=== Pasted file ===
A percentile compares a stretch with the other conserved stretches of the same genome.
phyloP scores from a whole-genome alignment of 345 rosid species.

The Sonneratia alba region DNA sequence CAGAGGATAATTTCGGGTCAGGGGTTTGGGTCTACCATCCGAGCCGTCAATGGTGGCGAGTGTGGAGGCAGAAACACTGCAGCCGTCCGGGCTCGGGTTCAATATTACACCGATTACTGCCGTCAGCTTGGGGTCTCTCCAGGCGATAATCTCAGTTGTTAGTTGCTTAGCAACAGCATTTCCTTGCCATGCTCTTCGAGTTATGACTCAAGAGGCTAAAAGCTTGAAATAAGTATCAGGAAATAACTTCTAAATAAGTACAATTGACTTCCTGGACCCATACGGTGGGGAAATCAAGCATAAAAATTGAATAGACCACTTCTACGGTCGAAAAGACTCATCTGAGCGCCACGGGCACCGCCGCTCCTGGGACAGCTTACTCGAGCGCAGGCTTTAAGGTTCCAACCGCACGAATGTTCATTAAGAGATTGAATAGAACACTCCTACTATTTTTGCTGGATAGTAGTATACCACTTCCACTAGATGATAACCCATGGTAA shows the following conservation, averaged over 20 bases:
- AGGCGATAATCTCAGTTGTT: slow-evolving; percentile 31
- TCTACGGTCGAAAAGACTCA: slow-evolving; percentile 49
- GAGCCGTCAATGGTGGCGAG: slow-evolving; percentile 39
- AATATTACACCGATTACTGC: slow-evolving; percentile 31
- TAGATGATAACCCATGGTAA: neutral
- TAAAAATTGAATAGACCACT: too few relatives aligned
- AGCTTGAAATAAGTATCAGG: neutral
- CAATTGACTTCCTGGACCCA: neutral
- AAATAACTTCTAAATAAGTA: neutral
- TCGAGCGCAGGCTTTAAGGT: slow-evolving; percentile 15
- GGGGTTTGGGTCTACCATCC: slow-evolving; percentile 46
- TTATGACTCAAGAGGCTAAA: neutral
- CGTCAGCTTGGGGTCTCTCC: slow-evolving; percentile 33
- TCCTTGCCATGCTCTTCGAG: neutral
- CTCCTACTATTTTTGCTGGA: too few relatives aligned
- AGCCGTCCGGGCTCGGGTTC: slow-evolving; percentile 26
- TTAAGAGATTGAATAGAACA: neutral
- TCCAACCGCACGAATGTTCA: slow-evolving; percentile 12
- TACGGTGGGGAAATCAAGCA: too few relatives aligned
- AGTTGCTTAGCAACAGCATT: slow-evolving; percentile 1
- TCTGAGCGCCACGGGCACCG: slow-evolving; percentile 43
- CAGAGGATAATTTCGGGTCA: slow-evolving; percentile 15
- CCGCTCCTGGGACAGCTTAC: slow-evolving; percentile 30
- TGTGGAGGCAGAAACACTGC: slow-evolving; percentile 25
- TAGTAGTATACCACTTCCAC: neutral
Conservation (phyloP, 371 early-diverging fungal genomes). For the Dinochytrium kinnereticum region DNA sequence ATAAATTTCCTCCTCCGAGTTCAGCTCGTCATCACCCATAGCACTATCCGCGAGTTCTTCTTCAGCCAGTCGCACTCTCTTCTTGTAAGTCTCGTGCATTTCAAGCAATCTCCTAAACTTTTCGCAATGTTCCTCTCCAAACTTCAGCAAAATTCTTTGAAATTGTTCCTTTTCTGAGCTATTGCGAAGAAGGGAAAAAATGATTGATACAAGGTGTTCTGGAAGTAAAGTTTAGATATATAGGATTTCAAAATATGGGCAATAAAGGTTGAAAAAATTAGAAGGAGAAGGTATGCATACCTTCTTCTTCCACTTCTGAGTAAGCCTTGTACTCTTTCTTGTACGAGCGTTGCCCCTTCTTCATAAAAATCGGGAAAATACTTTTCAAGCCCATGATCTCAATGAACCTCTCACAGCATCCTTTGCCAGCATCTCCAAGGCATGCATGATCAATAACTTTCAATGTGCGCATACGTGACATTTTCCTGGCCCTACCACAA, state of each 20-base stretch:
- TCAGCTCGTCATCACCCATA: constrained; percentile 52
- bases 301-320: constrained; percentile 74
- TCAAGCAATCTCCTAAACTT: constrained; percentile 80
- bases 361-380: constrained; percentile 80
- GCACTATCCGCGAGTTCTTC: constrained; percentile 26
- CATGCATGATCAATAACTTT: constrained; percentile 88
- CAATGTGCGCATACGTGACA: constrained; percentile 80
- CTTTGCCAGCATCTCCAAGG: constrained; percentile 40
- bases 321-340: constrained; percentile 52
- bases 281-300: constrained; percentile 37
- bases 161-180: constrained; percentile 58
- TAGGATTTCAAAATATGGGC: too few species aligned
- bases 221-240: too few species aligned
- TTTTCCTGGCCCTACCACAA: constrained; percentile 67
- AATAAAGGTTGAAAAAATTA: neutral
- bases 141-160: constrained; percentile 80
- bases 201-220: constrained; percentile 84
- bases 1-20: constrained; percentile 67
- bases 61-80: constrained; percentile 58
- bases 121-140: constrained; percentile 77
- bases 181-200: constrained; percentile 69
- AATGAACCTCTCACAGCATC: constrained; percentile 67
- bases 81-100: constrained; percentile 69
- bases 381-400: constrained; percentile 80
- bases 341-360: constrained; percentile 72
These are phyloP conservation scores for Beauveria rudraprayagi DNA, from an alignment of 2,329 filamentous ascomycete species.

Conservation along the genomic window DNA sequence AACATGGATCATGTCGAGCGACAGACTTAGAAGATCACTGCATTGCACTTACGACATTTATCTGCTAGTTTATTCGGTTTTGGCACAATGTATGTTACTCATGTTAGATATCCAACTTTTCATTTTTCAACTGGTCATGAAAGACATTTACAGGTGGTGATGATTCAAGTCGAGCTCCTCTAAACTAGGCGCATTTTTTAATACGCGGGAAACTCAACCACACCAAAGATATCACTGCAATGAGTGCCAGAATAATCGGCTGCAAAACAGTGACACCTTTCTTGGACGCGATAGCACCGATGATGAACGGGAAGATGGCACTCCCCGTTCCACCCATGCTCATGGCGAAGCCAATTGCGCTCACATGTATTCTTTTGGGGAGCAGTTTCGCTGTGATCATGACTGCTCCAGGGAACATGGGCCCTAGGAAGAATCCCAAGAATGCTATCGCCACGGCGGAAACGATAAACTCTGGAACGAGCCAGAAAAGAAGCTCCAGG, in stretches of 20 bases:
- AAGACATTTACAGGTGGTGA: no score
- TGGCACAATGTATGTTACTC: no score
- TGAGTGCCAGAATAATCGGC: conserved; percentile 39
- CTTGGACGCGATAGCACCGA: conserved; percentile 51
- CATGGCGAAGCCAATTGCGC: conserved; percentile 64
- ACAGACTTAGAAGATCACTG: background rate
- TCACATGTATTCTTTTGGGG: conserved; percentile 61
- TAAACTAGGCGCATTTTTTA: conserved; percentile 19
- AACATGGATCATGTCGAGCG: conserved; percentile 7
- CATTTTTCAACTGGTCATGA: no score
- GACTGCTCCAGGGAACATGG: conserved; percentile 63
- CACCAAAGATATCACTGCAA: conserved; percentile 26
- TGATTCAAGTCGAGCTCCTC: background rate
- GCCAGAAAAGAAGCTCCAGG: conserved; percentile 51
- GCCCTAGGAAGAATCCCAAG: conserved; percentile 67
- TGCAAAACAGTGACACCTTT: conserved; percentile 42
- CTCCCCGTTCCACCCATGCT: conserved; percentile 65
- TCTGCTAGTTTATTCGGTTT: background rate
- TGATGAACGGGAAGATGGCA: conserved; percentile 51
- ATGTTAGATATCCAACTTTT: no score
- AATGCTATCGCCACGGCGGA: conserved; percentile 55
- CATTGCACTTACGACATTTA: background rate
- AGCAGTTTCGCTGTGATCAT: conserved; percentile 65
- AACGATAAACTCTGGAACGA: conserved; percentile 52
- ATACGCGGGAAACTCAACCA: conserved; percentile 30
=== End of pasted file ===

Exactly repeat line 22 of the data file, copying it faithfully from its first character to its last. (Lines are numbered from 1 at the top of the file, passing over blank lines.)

- TACGGTGGGGAAATCAAGCA: too few relatives aligned